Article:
looking for a good wood stove

Discussion in 'Alternative Energy' started by GREENCOUNTYPETE, Oct 13, 2006.

  1. GREENCOUNTYPETE

    GREENCOUNTYPETE Moderator Staff Member

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    So i am looking for recomendations on a good wood burning stove so far i have looked at a quadra fire by regency , a jotul f500 oslo , a vermont castings and another i can't recall the name of.

    i grew up with a fisher both my parents and grandparents had fisher stoves but i can no longer find them i think they were about the lowest maintinace stove i ever used no glas, no seal , just a welded very large firebox with cast iron doors and cast iron screw down dampers to control the air in. but i understand that stoves have come a long way in efficency and burn time.

    so i am looking to heat a 2 story house about 30 by 30 the upstairs isn't as large as there is unused space in the corners of the house because of the roof total about 1500 sq feet

    currently it costs me 600 to 800 gallons of #2 in my wisconsin burners 90% efficient furnace it's old but works well newer burn pot.

    i live in southern wisconsin near monroe and plan to use a class A metal chimny strait up near the top of the gable.

    what stoves to you like and why?

    thanks for your recomendations. Pete
     
  2. ET1 SS

    ET1 SS zone 5 - riverfrontage Supporter

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    We are using a two-barrel wood stove right now. I lined the bottom barrel with fire clay, so it should last at least ten years. It's design is rated at around 200,000 btu, so it does does put out a lot of heat.

    We have laid two very heavy grates in it, and are burning wood, coal and peat. Each fuel burns differently, but we used a lot of coal and peat when we lived in Scotland, so we are kind of used to it.

    I get the barrels free from a local twinky factory, the kit to make it into a stove cost us about $50, and the fire clay cost another $40, and the grates were $18 a piece.

    In fact it is going as I type this, and it is putting out a lot of heat.

    We are in Maine, in a 2400 sq. ft. house, we have a big ceiling fan right above the stove, and it seems to really push out the heat to everything but the corners of the house.
     

  3. Cabin Fever

    Cabin Fever Life NRA Member since 1976 Supporter

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    If you're looking to buy a new stove, you're first going to have to make two decisions:
    1. Do you want a plate steel stove (like that old Fisher) or do you want cast iron.
    2. All new stoves have to meet EPA pollution regs. Your choices are secondary combustion or catalyst.

    IMHO, I'd choose plate steel and secondary combustion. We have a Lopi woodstove. I once had a Fisher Grandpa Bear, and this Lopi is very similar as far as construction: 1/4" and 5/16" plate steel...it's built like a tank (and weighs as much, too!) Cast iron can crack if you start with a cold stove and fire it up real hot too quickly.

    Besides plate steel, I'd recommend a stove with secondary combustion. There is very little that can go wrong with this type of air pollution device. The other option, a ceramic catalyst, can plug up and they can break. I understand they are expensive to replace.

    My recommendation is a stove built by Lopi, here's a photo of ours:

    [​IMG]
     
  4. ET1 SS

    ET1 SS zone 5 - riverfrontage Supporter

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    I agree.

    which is why we are using a stove with a secondary combustion chamber too.

    :)

    Nice photo!
     
  5. Cabin Fever

    Cabin Fever Life NRA Member since 1976 Supporter

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    That stove is in our 16 x 24 foot guest cabin...it will cook you right out of there if you let it. We've had to open windows when it was -25ºF outside. It is suppose to be able to heat about 1800 to 2000 sf. Yes, you could put a casserole dish on top. We've cooked from 12" fry pans and large dutch ovens.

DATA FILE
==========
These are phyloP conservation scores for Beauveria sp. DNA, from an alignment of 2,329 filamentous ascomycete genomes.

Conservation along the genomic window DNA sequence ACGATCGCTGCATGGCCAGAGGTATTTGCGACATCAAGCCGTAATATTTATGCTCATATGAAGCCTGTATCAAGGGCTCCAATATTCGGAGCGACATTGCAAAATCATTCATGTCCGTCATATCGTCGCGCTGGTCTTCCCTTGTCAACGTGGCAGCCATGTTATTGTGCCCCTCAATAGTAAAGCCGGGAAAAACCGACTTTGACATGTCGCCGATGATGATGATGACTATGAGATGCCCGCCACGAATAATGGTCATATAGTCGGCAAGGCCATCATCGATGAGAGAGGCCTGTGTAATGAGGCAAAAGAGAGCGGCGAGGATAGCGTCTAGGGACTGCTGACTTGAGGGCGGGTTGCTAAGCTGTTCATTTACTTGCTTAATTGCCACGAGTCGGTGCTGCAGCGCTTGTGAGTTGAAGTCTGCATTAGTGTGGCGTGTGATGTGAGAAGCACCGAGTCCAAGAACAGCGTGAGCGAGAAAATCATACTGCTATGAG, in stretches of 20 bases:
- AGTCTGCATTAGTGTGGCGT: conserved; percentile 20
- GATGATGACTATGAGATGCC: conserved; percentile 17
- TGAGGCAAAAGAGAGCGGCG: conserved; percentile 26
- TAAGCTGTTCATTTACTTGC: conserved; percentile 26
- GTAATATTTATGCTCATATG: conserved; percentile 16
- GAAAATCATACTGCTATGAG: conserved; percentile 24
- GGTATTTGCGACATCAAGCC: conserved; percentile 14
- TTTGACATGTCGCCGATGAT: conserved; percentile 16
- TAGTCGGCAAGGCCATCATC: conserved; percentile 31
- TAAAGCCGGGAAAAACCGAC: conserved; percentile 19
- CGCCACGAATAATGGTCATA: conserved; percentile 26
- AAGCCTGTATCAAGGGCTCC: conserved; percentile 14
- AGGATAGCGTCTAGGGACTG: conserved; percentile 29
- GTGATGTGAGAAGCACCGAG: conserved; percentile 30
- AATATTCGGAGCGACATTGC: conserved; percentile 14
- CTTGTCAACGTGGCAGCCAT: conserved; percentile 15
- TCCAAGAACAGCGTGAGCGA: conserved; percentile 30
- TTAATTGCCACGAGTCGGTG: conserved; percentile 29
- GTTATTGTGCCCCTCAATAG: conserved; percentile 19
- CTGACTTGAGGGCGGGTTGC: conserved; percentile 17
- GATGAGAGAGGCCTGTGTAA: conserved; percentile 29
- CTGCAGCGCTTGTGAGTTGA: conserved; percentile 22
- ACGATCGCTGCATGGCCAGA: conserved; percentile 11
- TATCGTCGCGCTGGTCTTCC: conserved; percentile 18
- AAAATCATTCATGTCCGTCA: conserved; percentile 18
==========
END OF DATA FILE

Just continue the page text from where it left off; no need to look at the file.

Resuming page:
6. Helena

    Helena Well-Known Member

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    The barrel stove in the basement of our old farmhouse is the "best-est" I have ever had. We also have a surburban and an old Kalamazoo (tall and big..1929 model) stove ..these last 2 will use coal also. If you aren't into looks..make your own barrel stove. You won't be disappointed. but if looking to buy..be sure you have an ash pan to pull out to empty the ashes. In our surburbia home before "we saw the light" of the homesteading life we had a Schrader stove which was something like the old fisher stovers. Work well but had to almost let the stove go out to clean out the ashes..That doesn't work well during the very cold northern winters. I remember we use to smoke out the neighborhood during those early years of "finding ourselves" Check your local newspapers. This time of year people are usually selling some used ones. Please be sure you install it correctly. Can't be too, too safe with that. Good Luck and Stay Warm !!
     
  7. kitaye

    kitaye Well-Known Member

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    We have the Nepolean wood stove. EPA and CSA approved. It burns 14" lengths easily and uses a slide damper at the bottom to regulate heat. It does have glass in the door but there is a no glass model.

    Our house is 2 story, 30 x 22, with the downstairs larger than upstairs due to roof angle. We can get the downstairs up to 25 C and the upstairs to 22C with just one load of wood. The room where the stove in installed does tend to get hotter than the rest of the house but fans and passive vents have helped alot with that.

    I've cooked entire meals on the stove even though it has a smallish surface area. I can usually get 2 pots on at a time. The top and front get quite hot but the sides and back are cool enough I can hold my hand to them for a period of time.
     
  8. jesset

    jesset Member

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    We have a soapstone stove, with the ceramic catalytic converter and, yes, it does clog up and break and is expensive to replace, but, the even heat that comes off of the stove is a welcome change from the rollercoaster highs and lows of our old cast iron stove. It does heat our 1400sq.ft. home comfortably with a little ceiling fan assist. We've cooked on the stove but it comes at a price, because soapstone is kinda soft, use #000 steelwool "gently" to get the nicks and scratches out of the soapstone, found that one out the hard way.

    Judy and Jesse
    www.homesteadarticles.com
     
  9. GREENCOUNTYPETE

    GREENCOUNTYPETE Moderator Staff Member